Author Archives: Olena Lozynska

The Different Reasons to Count Website Words

Word count is a statistic most readers don’t consciously consider, but it affects both the writers, translators, and readers whether they realize it or not.
If you hang out with translation professionals or writers (and if you do, you have my sympathies!) then you’ve likely heard the term word count a million times. We all must seem obsessed with word count to people who don’t deal with text on a daily basis. For writers and translators and other text-based professionals, word counts are incredibly important, but for people outside of our fields it’s a slightly exotic term. Certainly you can grasp what it means immediately: The number of words in a document or work. But why are we obsessed with it? Why bother counting the words in a website, for example?


For a lot of text or language professionals, like we humble translation pros, word count is often how we invoice for our work. For example, I might be hired to translate a website written in French into English. Billing by page or by time spent can be misleading; I have a lot of experience and I can work quickly even if the work is challenging. But just because I work quickly doesn’t mean the work didn’t require effort, so being paid by the hour might mean I don’t earn a fair wage for the work. Invoicing based on word count is a much fairer and accurate metric to go by, and has the advantage of scaling accurately across a wide variety of media.

Target Audience

Another important reason to count the words on your website involves your target audience – what kind of material are you writing and who is aimed at? Readers rarely think about word counts, but there are “sweet spots” for every type of material and readers are unconsciously aware of them. Novels, for example, are usually somewhere between 80,000 and 100,000 words long – longer, and they look intimidating on the shelf and a whole segment of the potential audience skips them. Shorter, and they look thin, like they’re not worth the price. Web articles are generally about 1,000 words, blog posts about 500, because these lengths look right to readers and can be absorbed in a short time.


The type of venue also matters. Some magazines encourage longer articles, some web sites don’t actually use “articles” at all, but rather pithy, brief sentences with a lot of graphics. In order to know what kind of work you should be producing, you need to know what kind of word count you’re expected to use as a goal. Word Count ends up as the most informative metric you can be given as a professional, whether you’re writing or processing words like in translation work. And it’s incredibly important to you as a reader whether you consciously realise it or not.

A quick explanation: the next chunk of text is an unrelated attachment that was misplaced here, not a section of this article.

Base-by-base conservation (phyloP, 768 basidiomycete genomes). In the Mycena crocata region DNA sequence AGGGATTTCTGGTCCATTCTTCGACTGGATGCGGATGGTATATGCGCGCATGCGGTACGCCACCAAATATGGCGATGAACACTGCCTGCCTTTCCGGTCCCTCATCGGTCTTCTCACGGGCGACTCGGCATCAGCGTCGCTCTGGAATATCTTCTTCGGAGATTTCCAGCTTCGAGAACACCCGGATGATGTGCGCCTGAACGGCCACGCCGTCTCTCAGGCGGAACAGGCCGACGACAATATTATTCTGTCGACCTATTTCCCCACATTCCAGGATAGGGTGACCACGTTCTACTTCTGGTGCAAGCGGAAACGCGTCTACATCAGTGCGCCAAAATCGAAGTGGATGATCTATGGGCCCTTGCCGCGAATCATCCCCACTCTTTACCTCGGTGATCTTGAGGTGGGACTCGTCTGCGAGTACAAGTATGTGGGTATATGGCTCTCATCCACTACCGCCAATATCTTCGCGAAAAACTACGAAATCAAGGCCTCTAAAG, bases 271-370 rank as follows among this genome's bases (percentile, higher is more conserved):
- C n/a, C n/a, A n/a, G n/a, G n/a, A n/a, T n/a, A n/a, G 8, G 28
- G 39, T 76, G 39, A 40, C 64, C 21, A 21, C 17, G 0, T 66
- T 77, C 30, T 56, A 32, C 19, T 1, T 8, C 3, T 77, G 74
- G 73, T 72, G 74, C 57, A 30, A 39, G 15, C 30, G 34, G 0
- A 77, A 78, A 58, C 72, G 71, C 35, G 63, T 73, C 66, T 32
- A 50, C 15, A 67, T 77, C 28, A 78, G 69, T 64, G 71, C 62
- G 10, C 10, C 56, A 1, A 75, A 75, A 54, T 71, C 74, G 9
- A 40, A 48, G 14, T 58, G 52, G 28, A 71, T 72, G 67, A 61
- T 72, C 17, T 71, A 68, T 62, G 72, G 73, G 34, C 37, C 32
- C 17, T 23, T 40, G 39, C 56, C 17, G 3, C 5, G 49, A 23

Of course, there are always exceptions. There are classic novels that clock in at less than 50,000 words, and there are blog posts that go on for tens of thousands of words and no one complains. As with all metrics, word count is important – right up until it isn’t.

Methods to Count the Number of Words in a Website

Word counts for websites is an essential tool for all translation professionals; here are a few great tools for accomplishing them.

For every profession there are different components, some of which appeal to you – the fun stuff – and some of which don’t – the hassles – and some stuff in-between those two extremes which are mainly nuts-and-bolts housekeeping things you probably have no real opinion on. Don’t overlook the housekeeping stuff, because it can bog you down, slow you down, and make you view your work more negatively without even realising it. A good example of this in the translation business is word counts, especially words counts for websites.

Nuts and Bolts

That’s because you get paid in different ways by different clients, and one of the most common ways is by the word. Sometimes getting an accurate word count of a web site can be a real pain, though. You have two basic options: One, you can open Word or another word processor and cut-and-paste the website into it. This has several disadvantages: One, websites often have several – or several dozen – pages, making this process a bit tedious. Two, this will also paste in a lot of ad text or extraneous text that shouldn’t be counted.

The other option is to use some online tools to get your word counts. This can be a cleaner and faster way to handle the problem, and also allows you and your employer to start from the same page, as you can both use the same online tools to get your word counts for invoicing purposes.

Best Online Tools

There are a surprising number of online tools for getting word counts from websites. Here are some of my favourites:

Website Word Counter ( What I love about this site is that all you do is type in the URL of the website, specify whether you want a count of just that page or a set number of URLs in the domain – or all of them. If you have a large website you’ve been hired to translate, this can give you an instant idea of the scope with a fair degree of accuracy.

Word Count Calculator ( This site will give you instant stats on word count, character count, and line count as you type. This is often very useful if I’m invoicing on the number of words in the final document instead of the original document, as I can type my translation directly into this and see where I am at all times.

Count On It ( This site will give you counts stats on uploaded files, which is great if you’re not actually working from a web site or something you can easily cut and paste from.

Cut and Paste Word Count ( This site does just what it says: Instead of having to type in text or direct it to an existing URL, you can simply cut and paste text into it for an instant word count.